Faith No More | The Wiltern, L.A - April 23rd / 24TH 2015
Faith No More's North American tour in support of Sol Invictus was five years ago.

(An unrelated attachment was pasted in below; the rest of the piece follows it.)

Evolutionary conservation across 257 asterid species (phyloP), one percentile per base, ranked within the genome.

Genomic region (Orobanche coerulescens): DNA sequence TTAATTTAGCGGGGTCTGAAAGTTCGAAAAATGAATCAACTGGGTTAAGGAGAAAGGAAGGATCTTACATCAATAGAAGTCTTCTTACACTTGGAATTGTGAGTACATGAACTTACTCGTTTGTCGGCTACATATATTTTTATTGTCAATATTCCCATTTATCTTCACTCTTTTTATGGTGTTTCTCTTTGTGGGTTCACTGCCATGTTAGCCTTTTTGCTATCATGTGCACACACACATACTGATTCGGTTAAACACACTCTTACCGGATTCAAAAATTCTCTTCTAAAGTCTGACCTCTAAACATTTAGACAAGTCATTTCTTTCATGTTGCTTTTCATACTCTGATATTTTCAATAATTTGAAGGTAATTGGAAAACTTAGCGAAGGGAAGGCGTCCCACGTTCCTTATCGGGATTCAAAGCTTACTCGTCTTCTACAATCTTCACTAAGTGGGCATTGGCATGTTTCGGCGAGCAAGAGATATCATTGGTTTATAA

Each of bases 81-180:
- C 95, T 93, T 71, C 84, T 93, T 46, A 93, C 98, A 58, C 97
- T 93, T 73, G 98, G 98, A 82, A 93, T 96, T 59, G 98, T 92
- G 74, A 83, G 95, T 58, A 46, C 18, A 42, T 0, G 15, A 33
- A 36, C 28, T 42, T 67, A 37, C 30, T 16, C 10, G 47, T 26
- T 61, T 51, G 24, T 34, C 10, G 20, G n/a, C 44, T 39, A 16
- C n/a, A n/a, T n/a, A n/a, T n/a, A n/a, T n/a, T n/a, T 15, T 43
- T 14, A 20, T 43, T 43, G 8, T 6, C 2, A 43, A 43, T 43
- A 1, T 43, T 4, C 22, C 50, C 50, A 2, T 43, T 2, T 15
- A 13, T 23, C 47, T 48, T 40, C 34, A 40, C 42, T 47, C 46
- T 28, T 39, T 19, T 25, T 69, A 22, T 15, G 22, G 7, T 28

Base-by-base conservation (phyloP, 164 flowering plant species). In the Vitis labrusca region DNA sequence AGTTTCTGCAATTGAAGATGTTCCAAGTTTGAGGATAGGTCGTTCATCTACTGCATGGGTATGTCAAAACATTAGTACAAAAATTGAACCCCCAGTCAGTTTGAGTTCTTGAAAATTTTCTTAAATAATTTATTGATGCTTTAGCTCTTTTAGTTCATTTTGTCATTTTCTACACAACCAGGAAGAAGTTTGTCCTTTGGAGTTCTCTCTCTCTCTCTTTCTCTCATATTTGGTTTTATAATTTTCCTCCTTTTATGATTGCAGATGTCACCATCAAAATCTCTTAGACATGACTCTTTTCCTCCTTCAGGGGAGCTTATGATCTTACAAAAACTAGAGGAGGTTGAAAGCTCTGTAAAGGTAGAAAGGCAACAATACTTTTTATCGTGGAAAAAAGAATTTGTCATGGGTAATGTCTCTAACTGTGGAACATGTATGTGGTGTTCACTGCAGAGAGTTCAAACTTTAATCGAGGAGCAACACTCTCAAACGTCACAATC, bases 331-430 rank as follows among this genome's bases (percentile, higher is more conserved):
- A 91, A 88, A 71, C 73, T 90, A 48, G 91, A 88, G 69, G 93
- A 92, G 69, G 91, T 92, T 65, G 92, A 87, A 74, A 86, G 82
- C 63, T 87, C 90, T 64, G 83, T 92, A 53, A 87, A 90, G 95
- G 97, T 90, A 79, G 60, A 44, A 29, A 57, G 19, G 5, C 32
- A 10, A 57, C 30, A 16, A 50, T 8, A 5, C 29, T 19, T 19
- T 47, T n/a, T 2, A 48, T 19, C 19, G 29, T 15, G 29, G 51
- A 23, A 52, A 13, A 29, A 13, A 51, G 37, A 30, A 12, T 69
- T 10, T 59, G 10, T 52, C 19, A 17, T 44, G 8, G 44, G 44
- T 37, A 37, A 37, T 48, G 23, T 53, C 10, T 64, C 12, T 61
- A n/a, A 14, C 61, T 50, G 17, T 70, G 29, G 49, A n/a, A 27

FNM began their Sol Invictus tour in Japan and Australia, they returned to the USA for the first time since October 1997 in April 2015. The seventh and eighth dates were on Thurday April 23rd and Friday April 24th at The Wiltern in Los Angeles.